You have suggested an answer in your article’s title, that God allows suffering and evil.  But then I might ask if the cross of Calvary, and all the wickedness and suffering that surrounded that event (all the way up to and including my sin) was simply allowed by God or was it the deliberate plan of God that brought the crucifixion to fruition, as Acts 2:23 would suggest.  “This man was handed over to you by God’s deliberate plan and foreknowledge; and you, with the help of wicked men, put him to death by nailing him to the cross.” This is certainly more than the permissive will of God.  So how far does God’s deliberate plan extend?  Does it extend to evil and suffering?  Such a scenario of evil and suffering at God’s hand is seen on the pages of the Bible throughout.

But, yes, as you suggest, there is the whole question of human responsibility and human freedom.  So how can these two areas of Biblical teaching and testimony (divine sovereignty and human responsibility) logically or dialectically fit together? And yes, the CRC (a confessional church) is bound within a fenced garden.  Other Christians are not necessarily bound by such confessions or they ignore them.  But if all those in on this debate (of suffering and evil, or whatever) are Christian, then they are bound by the fenced garden of Scripture.  Christians believe that the Bible is the supernatural and special revelation of God.  So there are limits to the Christian’s exploration, even if other disciplines might want to contribute.  Christians are ultimately bound by the Bible.

Of course every other religion makes the same claim for their Scriptures, theirs alone is the inspired and infallible word of God.  It might seem that the secularist, whether the deist, agnostic, or atheist has a leg up on those who hold to a religion based on supernatural revelations (or are they man made revelations).  They can explore beyond the limits (fence) of so called supernatural revelations or Scriptures.  Thanks again, Mike, for the opportunity to dialogue.  It’s difficult to answer all the questions in such a format.  But I appreciate the opportunity of trying to answer and question some.  Blessings to you.

I think this dialogue has come to an end, so let me add a comment about divine sovereignty and human responsibility, a difficult issue.

As to the Bible’s teaching on human freedom in contrast to God’s sovereign will, that can be a thorny issue.  Both God’s sovereignty in all things (including evil) and human freedom are clearly taught in the Bible.  Historically, the problem is in trying to reconcile both ideas to each other, which doesn’t seem to work very well among most Christians.  So they (Christians) fall on one side or the other.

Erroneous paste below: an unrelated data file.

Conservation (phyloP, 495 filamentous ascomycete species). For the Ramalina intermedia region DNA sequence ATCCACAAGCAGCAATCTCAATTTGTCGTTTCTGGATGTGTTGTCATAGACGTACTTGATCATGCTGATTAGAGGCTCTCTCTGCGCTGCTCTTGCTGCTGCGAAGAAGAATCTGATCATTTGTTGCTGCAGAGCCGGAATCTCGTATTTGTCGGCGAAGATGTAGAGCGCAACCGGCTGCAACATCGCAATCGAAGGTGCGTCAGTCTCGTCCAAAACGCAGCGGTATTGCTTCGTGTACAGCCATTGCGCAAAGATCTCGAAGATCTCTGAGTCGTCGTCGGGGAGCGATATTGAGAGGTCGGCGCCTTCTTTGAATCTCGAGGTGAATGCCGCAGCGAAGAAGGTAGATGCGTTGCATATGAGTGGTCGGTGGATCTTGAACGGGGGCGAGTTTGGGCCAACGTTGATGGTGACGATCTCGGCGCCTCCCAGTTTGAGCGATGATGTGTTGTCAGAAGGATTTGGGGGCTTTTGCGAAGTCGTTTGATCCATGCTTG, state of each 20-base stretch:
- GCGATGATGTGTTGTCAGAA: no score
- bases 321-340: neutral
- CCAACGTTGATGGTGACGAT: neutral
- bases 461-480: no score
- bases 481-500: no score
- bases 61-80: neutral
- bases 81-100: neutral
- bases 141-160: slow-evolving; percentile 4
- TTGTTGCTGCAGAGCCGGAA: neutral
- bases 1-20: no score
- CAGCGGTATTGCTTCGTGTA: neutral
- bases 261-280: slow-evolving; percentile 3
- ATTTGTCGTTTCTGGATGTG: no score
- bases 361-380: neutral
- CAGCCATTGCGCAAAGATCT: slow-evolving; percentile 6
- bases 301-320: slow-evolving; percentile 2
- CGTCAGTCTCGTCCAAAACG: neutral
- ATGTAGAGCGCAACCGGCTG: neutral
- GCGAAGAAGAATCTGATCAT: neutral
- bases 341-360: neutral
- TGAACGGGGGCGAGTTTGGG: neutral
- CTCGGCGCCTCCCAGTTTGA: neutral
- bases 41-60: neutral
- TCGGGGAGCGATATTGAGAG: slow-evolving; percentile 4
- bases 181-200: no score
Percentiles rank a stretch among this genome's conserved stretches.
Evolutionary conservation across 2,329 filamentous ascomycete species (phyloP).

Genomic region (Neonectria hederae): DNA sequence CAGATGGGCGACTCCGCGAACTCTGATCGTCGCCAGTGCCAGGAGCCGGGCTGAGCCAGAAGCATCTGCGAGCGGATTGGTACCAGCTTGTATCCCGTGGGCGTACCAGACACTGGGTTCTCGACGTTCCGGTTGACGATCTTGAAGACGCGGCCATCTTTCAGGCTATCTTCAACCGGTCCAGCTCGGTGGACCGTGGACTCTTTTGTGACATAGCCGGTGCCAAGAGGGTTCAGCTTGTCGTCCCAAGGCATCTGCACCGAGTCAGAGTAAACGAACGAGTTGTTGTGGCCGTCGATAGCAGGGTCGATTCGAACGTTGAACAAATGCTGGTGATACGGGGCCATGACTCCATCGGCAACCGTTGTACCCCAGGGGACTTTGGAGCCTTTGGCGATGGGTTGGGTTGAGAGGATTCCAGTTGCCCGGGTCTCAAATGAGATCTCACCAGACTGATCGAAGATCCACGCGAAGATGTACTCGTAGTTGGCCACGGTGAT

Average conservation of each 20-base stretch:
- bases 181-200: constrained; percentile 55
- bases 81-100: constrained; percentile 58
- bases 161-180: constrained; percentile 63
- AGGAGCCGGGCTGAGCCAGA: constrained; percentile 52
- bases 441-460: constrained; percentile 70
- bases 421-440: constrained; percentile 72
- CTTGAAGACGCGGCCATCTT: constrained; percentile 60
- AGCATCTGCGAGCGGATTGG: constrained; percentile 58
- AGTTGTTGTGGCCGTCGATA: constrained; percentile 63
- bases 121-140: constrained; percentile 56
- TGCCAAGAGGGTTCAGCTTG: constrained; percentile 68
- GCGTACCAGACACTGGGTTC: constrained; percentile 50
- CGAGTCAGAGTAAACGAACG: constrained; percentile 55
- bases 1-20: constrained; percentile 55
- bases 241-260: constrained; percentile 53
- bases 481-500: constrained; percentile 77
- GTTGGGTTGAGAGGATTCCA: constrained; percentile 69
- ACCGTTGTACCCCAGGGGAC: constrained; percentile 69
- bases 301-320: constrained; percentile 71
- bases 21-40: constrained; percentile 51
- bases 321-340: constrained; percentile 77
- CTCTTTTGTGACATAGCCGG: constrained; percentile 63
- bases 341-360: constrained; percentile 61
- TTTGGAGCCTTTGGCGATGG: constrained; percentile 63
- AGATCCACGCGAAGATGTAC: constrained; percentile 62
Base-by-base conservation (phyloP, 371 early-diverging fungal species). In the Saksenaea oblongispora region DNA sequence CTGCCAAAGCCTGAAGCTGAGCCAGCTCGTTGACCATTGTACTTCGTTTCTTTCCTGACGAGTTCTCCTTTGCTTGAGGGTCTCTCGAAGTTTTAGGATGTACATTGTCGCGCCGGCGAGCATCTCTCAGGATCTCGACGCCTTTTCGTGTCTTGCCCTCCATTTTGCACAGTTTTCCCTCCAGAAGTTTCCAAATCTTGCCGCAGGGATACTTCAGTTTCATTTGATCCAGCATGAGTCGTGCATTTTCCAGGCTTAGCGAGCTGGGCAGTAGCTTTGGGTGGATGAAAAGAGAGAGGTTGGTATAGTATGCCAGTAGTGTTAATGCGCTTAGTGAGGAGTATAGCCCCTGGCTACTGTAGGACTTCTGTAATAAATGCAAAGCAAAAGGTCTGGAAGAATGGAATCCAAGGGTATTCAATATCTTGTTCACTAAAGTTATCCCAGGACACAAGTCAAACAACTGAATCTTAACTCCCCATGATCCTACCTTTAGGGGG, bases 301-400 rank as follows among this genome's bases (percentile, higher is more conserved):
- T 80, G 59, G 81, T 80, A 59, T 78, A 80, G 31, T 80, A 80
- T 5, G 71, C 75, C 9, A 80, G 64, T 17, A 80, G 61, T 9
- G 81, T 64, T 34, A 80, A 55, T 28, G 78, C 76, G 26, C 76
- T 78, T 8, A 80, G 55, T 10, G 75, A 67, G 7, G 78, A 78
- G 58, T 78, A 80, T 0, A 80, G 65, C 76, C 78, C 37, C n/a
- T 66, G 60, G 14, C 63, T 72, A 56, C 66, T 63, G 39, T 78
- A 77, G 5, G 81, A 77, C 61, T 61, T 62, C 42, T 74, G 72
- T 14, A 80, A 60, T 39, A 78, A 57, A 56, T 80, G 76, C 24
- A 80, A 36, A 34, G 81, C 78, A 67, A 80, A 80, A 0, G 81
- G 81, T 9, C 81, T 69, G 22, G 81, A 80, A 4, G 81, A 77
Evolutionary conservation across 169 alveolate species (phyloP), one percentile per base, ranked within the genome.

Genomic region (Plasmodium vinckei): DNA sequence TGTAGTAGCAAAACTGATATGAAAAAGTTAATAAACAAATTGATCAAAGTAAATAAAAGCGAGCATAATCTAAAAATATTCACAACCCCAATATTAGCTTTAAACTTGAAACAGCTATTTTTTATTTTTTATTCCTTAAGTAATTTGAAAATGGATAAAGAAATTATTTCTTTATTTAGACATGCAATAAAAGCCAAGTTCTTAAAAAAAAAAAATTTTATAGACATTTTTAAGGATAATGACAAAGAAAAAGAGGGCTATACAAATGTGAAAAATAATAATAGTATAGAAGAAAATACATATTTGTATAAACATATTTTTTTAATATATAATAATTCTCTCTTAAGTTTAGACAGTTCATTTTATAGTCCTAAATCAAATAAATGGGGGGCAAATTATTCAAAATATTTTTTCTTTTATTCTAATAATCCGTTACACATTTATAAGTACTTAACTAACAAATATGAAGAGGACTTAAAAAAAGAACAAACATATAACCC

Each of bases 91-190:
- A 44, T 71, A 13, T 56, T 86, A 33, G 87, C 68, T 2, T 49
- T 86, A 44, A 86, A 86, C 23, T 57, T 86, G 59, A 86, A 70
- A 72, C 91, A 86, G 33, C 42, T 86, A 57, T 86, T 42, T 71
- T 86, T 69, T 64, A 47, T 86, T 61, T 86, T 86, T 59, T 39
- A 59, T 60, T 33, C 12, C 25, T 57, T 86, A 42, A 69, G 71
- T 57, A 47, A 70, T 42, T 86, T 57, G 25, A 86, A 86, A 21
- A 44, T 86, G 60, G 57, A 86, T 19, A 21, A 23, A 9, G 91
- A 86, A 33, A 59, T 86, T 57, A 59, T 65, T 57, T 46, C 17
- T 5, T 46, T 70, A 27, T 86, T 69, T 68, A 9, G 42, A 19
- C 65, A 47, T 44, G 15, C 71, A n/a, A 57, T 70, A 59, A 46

As I understand the Bible, this issue of God’s sovereignty and human freedom have to do with levels of causation.  God, in the Christian scheme (my understanding of the Bible), is the primary mover and human kind is secondary.  So if you are talking about God’s will and actions, they always supersede the human experience.  But you can still talk about the human experience of a lived out reality that we (as humans) experience every day.  As to our experience, we make choices daily.  We make choices as to what we may do in any given situation, who we may vote for in an election, who we will marry or not marry, whether we will make a large purchase, or whether we believe that Jesus is God or not.  In the arena of human experience, the Bible teaches that people have freedom and are responsible for their choices.  The Bible teaches human responsibility and freedom throughout.

But in the divine arena, which supersedes the human experiential arena, God is in complete control and directs everything.  Nothing is left out of God’s complete direction and authority.  This seems to be the Bible’s obvious teaching.  So at the level of primary causation, God controls and directs all.  The Bible clearly teaches this.  But at the level of secondary causation, humans have freedom to make choices and are responsible for those choices.  So the Bible speaks often of  human freedom and choice.  And humans are taught in the Bible to make wise choices.  At one level you can talk about God’s sovereign will and at another level, human freedom.  But remember, God is always the primary cause and humans are the secondary.  Primary causation and secondary causation.  The primary always supersedes the secondary.

But the whole issue of sovereignty and freedom gets confused by the Biblical teaching of how much freedom do humans really have, especially in the area of morality.  The Bible teaches that no one will qualify for God’s salvation (“none are righteous, no, not one” or “all have sinned and fall short...”).  And of course, all fall short of God’s standard because of the sin they are born with (Adam’s sin) and because of the natural tendency to sin (sinful nature) that all come into the world with.  There was never a chance or possibility for anyone to measure up to God’s standard of acceptance.  Although morally free, humans lack the ability or will to live up to God’s standard.  (Did God credit humans with Adam’s sin and fallen nature?)  Because humans do not have the ability to live up to God’s acceptable standard and are already marred by Adam’s sin, all (no exceptions) fail God’s standard of acceptability.  Humans, in the Christian scheme, cannot help but to fail.  All are doomed.  And it would seem that they are doomed by God’s hand.

So out of a sinful and fallen humanity, God’s chooses some sinners (the elect) for salvation and eternally damns the rest.  This choice by God is supposed to somehow satisfy both God’s justice and his mercy.  But does it really?